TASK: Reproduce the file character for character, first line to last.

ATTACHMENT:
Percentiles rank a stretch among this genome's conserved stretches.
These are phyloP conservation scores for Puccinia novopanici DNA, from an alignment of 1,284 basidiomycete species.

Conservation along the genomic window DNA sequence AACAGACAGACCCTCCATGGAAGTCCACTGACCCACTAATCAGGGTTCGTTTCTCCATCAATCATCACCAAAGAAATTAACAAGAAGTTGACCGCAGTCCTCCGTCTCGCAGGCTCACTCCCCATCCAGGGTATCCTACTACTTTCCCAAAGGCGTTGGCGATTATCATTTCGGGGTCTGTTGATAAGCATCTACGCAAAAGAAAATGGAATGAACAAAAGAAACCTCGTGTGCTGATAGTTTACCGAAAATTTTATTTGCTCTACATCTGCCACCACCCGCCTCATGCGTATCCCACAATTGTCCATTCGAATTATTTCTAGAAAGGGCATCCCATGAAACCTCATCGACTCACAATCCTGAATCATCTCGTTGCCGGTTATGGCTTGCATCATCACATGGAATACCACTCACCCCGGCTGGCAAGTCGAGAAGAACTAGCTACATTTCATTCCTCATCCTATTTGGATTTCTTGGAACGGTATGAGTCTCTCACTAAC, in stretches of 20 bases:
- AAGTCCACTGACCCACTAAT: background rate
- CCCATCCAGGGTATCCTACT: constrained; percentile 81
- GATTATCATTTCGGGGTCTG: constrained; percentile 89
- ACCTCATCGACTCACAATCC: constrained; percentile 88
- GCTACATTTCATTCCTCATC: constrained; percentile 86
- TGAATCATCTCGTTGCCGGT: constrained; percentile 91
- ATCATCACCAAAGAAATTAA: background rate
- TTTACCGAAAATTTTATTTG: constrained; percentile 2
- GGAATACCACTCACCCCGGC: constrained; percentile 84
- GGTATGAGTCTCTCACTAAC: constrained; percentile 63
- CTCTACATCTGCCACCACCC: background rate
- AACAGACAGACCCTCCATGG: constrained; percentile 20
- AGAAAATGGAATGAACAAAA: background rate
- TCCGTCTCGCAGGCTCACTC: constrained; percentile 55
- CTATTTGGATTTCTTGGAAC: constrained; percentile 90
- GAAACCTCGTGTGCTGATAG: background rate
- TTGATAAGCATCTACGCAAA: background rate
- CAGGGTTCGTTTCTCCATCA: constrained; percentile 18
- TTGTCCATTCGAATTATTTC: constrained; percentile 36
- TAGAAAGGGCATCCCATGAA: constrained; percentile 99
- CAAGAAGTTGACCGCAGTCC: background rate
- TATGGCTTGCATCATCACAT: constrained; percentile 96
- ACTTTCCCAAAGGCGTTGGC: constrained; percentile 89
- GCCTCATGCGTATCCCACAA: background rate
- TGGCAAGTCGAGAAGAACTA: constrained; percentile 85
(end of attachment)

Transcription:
Percentiles rank a stretch among this genome's conserved stretches.
These are phyloP conservation scores for Puccinia novopanici DNA, from an alignment of 1,284 basidiomycete species.

Conservation along the genomic window DNA sequence AACAGACAGACCCTCCATGGAAGTCCACTGACCCACTAATCAGGGTTCGTTTCTCCATCAATCATCACCAAAGAAATTAACAAGAAGTTGACCGCAGTCCTCCGTCTCGCAGGCTCACTCCCCATCCAGGGTATCCTACTACTTTCCCAAAGGCGTTGGCGATTATCATTTCGGGGTCTGTTGATAAGCATCTACGCAAAAGAAAATGGAATGAACAAAAGAAACCTCGTGTGCTGATAGTTTACCGAAAATTTTATTTGCTCTACATCTGCCACCACCCGCCTCATGCGTATCCCACAATTGTCCATTCGAATTATTTCTAGAAAGGGCATCCCATGAAACCTCATCGACTCACAATCCTGAATCATCTCGTTGCCGGTTATGGCTTGCATCATCACATGGAATACCACTCACCCCGGCTGGCAAGTCGAGAAGAACTAGCTACATTTCATTCCTCATCCTATTTGGATTTCTTGGAACGGTATGAGTCTCTCACTAAC, in stretches of 20 bases:
- AAGTCCACTGACCCACTAAT: background rate
- CCCATCCAGGGTATCCTACT: constrained; percentile 81
- GATTATCATTTCGGGGTCTG: constrained; percentile 89
- ACCTCATCGACTCACAATCC: constrained; percentile 88
- GCTACATTTCATTCCTCATC: constrained; percentile 86
- TGAATCATCTCGTTGCCGGT: constrained; percentile 91
- ATCATCACCAAAGAAATTAA: background rate
- TTTACCGAAAATTTTATTTG: constrained; percentile 2
- GGAATACCACTCACCCCGGC: constrained; percentile 84
- GGTATGAGTCTCTCACTAAC: constrained; percentile 63
- CTCTACATCTGCCACCACCC: background rate
- AACAGACAGACCCTCCATGG: constrained; percentile 20
- AGAAAATGGAATGAACAAAA: background rate
- TCCGTCTCGCAGGCTCACTC: constrained; percentile 55
- CTATTTGGATTTCTTGGAAC: constrained; percentile 90
- GAAACCTCGTGTGCTGATAG: background rate
- TTGATAAGCATCTACGCAAA: background rate
- CAGGGTTCGTTTCTCCATCA: constrained; percentile 18
- TTGTCCATTCGAATTATTTC: constrained; percentile 36
- TAGAAAGGGCATCCCATGAA: constrained; percentile 99
- CAAGAAGTTGACCGCAGTCC: background rate
- TATGGCTTGCATCATCACAT: constrained; percentile 96
- ACTTTCCCAAAGGCGTTGGC: constrained; percentile 89
- GCCTCATGCGTATCCCACAA: background rate
- TGGCAAGTCGAGAAGAACTA: constrained; percentile 85